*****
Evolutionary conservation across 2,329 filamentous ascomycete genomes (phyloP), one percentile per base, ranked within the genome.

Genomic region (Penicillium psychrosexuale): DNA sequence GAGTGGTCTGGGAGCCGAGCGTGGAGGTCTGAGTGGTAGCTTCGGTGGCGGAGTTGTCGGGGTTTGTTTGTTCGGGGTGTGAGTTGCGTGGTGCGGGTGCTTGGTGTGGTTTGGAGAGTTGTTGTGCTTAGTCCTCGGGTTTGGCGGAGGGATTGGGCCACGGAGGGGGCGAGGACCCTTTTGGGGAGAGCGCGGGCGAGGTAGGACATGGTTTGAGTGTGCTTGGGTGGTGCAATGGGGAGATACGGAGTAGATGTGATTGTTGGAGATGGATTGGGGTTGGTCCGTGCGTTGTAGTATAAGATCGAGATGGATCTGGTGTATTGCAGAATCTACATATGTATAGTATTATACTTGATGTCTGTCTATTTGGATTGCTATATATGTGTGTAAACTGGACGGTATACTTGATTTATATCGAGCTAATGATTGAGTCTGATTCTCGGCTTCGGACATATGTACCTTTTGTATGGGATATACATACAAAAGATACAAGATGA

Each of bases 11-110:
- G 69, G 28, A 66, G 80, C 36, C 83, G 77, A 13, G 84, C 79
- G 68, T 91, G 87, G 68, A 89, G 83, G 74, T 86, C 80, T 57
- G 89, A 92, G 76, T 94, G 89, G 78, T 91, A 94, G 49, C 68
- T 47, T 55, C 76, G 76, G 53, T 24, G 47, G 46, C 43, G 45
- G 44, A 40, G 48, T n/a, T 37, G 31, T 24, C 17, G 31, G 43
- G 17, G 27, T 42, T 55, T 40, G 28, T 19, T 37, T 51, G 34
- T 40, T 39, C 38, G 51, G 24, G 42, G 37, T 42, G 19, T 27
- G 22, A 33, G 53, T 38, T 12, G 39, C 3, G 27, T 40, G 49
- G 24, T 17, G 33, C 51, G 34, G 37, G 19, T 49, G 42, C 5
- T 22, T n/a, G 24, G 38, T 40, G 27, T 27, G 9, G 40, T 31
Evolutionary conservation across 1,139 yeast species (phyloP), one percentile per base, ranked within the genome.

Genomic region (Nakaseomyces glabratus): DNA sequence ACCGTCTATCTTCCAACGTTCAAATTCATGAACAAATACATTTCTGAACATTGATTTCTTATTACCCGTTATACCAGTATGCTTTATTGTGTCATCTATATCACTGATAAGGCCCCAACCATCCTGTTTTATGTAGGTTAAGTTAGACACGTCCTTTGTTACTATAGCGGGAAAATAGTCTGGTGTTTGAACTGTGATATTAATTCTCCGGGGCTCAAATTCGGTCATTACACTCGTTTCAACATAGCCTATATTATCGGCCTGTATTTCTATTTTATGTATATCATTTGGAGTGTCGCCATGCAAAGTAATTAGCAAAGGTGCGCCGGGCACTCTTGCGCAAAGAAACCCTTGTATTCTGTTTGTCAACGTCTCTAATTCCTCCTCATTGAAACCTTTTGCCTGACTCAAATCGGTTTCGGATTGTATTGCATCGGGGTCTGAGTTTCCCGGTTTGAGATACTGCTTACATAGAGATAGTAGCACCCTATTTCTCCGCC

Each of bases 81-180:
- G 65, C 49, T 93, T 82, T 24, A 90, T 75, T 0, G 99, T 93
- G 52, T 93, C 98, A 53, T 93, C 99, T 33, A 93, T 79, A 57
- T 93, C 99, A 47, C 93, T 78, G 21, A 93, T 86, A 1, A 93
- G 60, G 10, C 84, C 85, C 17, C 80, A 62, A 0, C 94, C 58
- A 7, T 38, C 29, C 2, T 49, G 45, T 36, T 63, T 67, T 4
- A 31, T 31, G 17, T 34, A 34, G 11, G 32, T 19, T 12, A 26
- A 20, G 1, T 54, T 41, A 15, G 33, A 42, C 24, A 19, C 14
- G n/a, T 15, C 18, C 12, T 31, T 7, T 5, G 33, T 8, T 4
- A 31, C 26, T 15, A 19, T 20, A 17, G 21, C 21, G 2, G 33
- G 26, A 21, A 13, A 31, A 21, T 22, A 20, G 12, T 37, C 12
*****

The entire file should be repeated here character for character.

Evolutionary conservation across 2,329 filamentous ascomycete genomes (phyloP), one percentile per base, ranked within the genome.

Genomic region (Penicillium psychrosexuale): DNA sequence GAGTGGTCTGGGAGCCGAGCGTGGAGGTCTGAGTGGTAGCTTCGGTGGCGGAGTTGTCGGGGTTTGTTTGTTCGGGGTGTGAGTTGCGTGGTGCGGGTGCTTGGTGTGGTTTGGAGAGTTGTTGTGCTTAGTCCTCGGGTTTGGCGGAGGGATTGGGCCACGGAGGGGGCGAGGACCCTTTTGGGGAGAGCGCGGGCGAGGTAGGACATGGTTTGAGTGTGCTTGGGTGGTGCAATGGGGAGATACGGAGTAGATGTGATTGTTGGAGATGGATTGGGGTTGGTCCGTGCGTTGTAGTATAAGATCGAGATGGATCTGGTGTATTGCAGAATCTACATATGTATAGTATTATACTTGATGTCTGTCTATTTGGATTGCTATATATGTGTGTAAACTGGACGGTATACTTGATTTATATCGAGCTAATGATTGAGTCTGATTCTCGGCTTCGGACATATGTACCTTTTGTATGGGATATACATACAAAAGATACAAGATGA

Each of bases 11-110:
- G 69, G 28, A 66, G 80, C 36, C 83, G 77, A 13, G 84, C 79
- G 68, T 91, G 87, G 68, A 89, G 83, G 74, T 86, C 80, T 57
- G 89, A 92, G 76, T 94, G 89, G 78, T 91, A 94, G 49, C 68
- T 47, T 55, C 76, G 76, G 53, T 24, G 47, G 46, C 43, G 45
- G 44, A 40, G 48, T n/a, T 37, G 31, T 24, C 17, G 31, G 43
- G 17, G 27, T 42, T 55, T 40, G 28, T 19, T 37, T 51, G 34
- T 40, T 39, C 38, G 51, G 24, G 42, G 37, T 42, G 19, T 27
- G 22, A 33, G 53, T 38, T 12, G 39, C 3, G 27, T 40, G 49
- G 24, T 17, G 33, C 51, G 34, G 37, G 19, T 49, G 42, C 5
- T 22, T n/a, G 24, G 38, T 40, G 27, T 27, G 9, G 40, T 31
Evolutionary conservation across 1,139 yeast species (phyloP), one percentile per base, ranked within the genome.

Genomic region (Nakaseomyces glabratus): DNA sequence ACCGTCTATCTTCCAACGTTCAAATTCATGAACAAATACATTTCTGAACATTGATTTCTTATTACCCGTTATACCAGTATGCTTTATTGTGTCATCTATATCACTGATAAGGCCCCAACCATCCTGTTTTATGTAGGTTAAGTTAGACACGTCCTTTGTTACTATAGCGGGAAAATAGTCTGGTGTTTGAACTGTGATATTAATTCTCCGGGGCTCAAATTCGGTCATTACACTCGTTTCAACATAGCCTATATTATCGGCCTGTATTTCTATTTTATGTATATCATTTGGAGTGTCGCCATGCAAAGTAATTAGCAAAGGTGCGCCGGGCACTCTTGCGCAAAGAAACCCTTGTATTCTGTTTGTCAACGTCTCTAATTCCTCCTCATTGAAACCTTTTGCCTGACTCAAATCGGTTTCGGATTGTATTGCATCGGGGTCTGAGTTTCCCGGTTTGAGATACTGCTTACATAGAGATAGTAGCACCCTATTTCTCCGCC

Each of bases 81-180:
- G 65, C 49, T 93, T 82, T 24, A 90, T 75, T 0, G 99, T 93
- G 52, T 93, C 98, A 53, T 93, C 99, T 33, A 93, T 79, A 57
- T 93, C 99, A 47, C 93, T 78, G 21, A 93, T 86, A 1, A 93
- G 60, G 10, C 84, C 85, C 17, C 80, A 62, A 0, C 94, C 58
- A 7, T 38, C 29, C 2, T 49, G 45, T 36, T 63, T 67, T 4
- A 31, T 31, G 17, T 34, A 34, G 11, G 32, T 19, T 12, A 26
- A 20, G 1, T 54, T 41, A 15, G 33, A 42, C 24, A 19, C 14
- G n/a, T 15, C 18, C 12, T 31, T 7, T 5, G 33, T 8, T 4
- A 31, C 26, T 15, A 19, T 20, A 17, G 21, C 21, G 2, G 33
- G 26, A 21, A 13, A 31, A 21, T 22, A 20, G 12, T 37, C 12